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Article: Characterization of disease-associated mutations affecting an exonic splicing enhancer and two cryptic splice sites in exon 13 of the cystic fibrosis transmembrane conductance regulator gene
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TitleCharacterization of disease-associated mutations affecting an exonic splicing enhancer and two cryptic splice sites in exon 13 of the cystic fibrosis transmembrane conductance regulator gene
 
AuthorsAznarez, I2 3
Chan, EM2 3
Zielenski, J3
Blencowe, BJ2
Tsui, LC3 2 1
 
Issue Date2003
 
PublisherOxford University Press. The Journal's web site is located at http://hmg.oxfordjournals.org/
 
CitationHuman Molecular Genetics, 2003, v. 12 n. 16, p. 2031-2040 [How to Cite?]
DOI: http://dx.doi.org/10.1093/hmg/ddg215
 
AbstractSequences in exons can play an important role in constitutive and regulated pre-mRNA splicing. Since exonic splicing regulatory sequences are generally poorly conserved and their mechanism of action is not well understood, the consequence of exonic mutations on splicing can only be determined empirically. In this study, we have investigated the consequence of two cystic fibrosis (CF) disease-causing mutations, E656X and 2108delA, on the function of a putative exonic splicing enhancer (ESE) in exon 13 of the CFTR gene. We have also determined whether five other CF mutations D648V, D651N, G654S, E664X and T665S located near this putative ESE could lead to aberrant splicing of exon 13. Using minigene constructs, we have demonstrated that the E656X and 2108delA mutations could indeed cause aberrant splicing in a predicted manner, supporting a role for the putative ESE sequence in pre-mRNA splicing. In addition, we have shown that D648V, E664X and T665S mutations could cause aberrant splicing of exon 13 by improving the polypyrimidine tracts of two cryptic 3′ splice sites. We also provide evidence that the relative levels of two splicing factors, hTra2α and SF2/ASF, could alter the effect on splicing of some of the exon 13 disease mutations. Taken together, our results suggest that the severity of CF disease could be modulated by changes in the fidelity of CFTR pre-mRNA splicing.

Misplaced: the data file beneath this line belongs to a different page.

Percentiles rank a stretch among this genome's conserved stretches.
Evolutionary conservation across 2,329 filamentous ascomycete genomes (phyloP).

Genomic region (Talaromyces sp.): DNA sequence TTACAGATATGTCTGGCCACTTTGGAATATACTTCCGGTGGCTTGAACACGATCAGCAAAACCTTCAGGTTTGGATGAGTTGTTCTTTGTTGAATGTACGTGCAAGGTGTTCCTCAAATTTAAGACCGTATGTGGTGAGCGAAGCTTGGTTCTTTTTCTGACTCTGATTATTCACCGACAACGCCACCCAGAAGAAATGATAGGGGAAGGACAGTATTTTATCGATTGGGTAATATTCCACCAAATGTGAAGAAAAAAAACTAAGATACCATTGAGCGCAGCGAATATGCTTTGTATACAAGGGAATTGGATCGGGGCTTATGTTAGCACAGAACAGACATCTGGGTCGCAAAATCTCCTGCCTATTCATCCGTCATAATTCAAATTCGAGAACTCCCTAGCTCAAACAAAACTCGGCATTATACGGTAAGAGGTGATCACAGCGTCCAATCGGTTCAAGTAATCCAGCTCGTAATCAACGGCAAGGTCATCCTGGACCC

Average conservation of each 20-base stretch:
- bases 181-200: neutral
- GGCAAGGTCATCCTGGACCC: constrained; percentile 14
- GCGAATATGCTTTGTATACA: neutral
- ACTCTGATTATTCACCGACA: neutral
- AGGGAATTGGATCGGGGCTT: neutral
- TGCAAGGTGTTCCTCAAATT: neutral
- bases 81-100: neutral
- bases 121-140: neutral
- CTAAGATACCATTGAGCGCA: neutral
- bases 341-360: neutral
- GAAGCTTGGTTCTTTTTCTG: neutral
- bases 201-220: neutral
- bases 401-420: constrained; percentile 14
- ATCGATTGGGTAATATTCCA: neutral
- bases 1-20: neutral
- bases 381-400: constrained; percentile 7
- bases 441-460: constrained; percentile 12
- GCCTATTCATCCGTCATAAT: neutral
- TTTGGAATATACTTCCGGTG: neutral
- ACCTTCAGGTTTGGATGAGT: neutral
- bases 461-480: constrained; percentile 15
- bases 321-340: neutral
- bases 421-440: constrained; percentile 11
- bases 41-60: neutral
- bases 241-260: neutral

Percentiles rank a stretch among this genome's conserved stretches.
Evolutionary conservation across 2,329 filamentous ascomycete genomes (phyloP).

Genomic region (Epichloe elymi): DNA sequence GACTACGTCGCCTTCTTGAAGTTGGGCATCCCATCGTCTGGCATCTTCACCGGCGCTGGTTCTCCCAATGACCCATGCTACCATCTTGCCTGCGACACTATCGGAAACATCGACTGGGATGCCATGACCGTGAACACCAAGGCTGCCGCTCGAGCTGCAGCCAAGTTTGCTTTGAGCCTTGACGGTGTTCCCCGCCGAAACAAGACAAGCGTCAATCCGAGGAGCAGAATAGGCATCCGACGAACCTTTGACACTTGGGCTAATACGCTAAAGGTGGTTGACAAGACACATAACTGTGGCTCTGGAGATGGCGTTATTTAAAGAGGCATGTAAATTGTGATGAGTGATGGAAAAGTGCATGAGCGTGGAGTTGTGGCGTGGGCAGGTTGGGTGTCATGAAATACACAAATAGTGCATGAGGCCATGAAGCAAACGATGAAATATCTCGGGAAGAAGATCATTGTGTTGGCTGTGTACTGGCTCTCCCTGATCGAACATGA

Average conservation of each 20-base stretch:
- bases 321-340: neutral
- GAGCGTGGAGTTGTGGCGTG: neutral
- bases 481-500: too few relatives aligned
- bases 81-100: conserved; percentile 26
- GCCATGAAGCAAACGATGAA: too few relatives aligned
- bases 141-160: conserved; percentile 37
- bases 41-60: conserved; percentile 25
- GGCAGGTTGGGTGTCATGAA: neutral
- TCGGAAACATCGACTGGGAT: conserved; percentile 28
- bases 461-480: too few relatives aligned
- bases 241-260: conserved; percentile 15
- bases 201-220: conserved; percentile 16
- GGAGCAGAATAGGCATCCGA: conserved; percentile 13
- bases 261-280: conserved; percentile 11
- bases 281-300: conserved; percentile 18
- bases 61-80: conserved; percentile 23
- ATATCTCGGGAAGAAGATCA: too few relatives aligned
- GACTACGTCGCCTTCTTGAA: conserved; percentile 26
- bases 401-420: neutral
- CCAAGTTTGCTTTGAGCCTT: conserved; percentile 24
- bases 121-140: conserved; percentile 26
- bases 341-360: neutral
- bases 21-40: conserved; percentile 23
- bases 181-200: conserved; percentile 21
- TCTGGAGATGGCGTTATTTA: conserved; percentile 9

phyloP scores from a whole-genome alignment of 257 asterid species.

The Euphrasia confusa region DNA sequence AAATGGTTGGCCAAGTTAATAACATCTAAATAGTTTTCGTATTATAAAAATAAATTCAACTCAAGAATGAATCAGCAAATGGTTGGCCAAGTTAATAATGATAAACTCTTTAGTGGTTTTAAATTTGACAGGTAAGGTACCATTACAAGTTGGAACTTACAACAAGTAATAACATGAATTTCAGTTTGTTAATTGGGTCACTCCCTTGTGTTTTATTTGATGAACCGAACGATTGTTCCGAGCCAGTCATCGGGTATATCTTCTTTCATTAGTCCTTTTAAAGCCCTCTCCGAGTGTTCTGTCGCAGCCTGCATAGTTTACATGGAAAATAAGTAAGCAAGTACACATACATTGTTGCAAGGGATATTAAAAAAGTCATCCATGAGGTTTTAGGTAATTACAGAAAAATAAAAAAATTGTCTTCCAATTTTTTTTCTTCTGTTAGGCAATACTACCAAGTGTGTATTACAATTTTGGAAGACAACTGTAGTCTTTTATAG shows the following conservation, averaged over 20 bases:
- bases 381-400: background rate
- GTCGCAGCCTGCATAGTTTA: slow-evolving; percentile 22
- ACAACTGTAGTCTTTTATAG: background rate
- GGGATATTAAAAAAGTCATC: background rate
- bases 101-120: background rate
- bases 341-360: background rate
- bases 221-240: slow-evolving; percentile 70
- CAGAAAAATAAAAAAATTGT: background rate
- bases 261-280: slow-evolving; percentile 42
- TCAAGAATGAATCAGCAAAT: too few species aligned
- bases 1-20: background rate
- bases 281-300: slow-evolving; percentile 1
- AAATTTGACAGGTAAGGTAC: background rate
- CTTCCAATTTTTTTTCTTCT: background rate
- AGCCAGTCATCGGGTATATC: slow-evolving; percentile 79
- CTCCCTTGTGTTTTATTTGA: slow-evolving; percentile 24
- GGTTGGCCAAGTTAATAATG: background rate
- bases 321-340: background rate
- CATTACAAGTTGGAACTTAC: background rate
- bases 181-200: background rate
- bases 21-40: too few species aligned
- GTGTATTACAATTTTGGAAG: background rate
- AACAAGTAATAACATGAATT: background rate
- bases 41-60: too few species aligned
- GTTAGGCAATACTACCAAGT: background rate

ISSN0964-6906
2012 Impact Factor: 7.692
2012 SCImago Journal Rankings: 4.103
 
DOIhttp://dx.doi.org/10.1093/hmg/ddg215
 
ISI Accession Number IDWOS:000185064000009
 
ReferencesReferences in Scopus
 
DC FieldValue
dc.contributor.authorAznarez, I
 
dc.contributor.authorChan, EM
 
dc.contributor.authorZielenski, J
 
dc.contributor.authorBlencowe, BJ
 
dc.contributor.authorTsui, LC
 
dc.date.accessioned2007-09-12T03:52:31Z
 
dc.date.available2007-09-12T03:52:31Z
 
dc.date.issued2003
 
dc.description.abstractSequences in exons can play an important role in constitutive and regulated pre-mRNA splicing. Since exonic splicing regulatory sequences are generally poorly conserved and their mechanism of action is not well understood, the consequence of exonic mutations on splicing can only be determined empirically. In this study, we have investigated the consequence of two cystic fibrosis (CF) disease-causing mutations, E656X and 2108delA, on the function of a putative exonic splicing enhancer (ESE) in exon 13 of the CFTR gene. We have also determined whether five other CF mutations D648V, D651N, G654S, E664X and T665S located near this putative ESE could lead to aberrant splicing of exon 13. Using minigene constructs, we have demonstrated that the E656X and 2108delA mutations could indeed cause aberrant splicing in a predicted manner, supporting a role for the putative ESE sequence in pre-mRNA splicing. In addition, we have shown that D648V, E664X and T665S mutations could cause aberrant splicing of exon 13 by improving the polypyrimidine tracts of two cryptic 3′ splice sites. We also provide evidence that the relative levels of two splicing factors, hTra2α and SF2/ASF, could alter the effect on splicing of some of the exon 13 disease mutations. Taken together, our results suggest that the severity of CF disease could be modulated by changes in the fidelity of CFTR pre-mRNA splicing.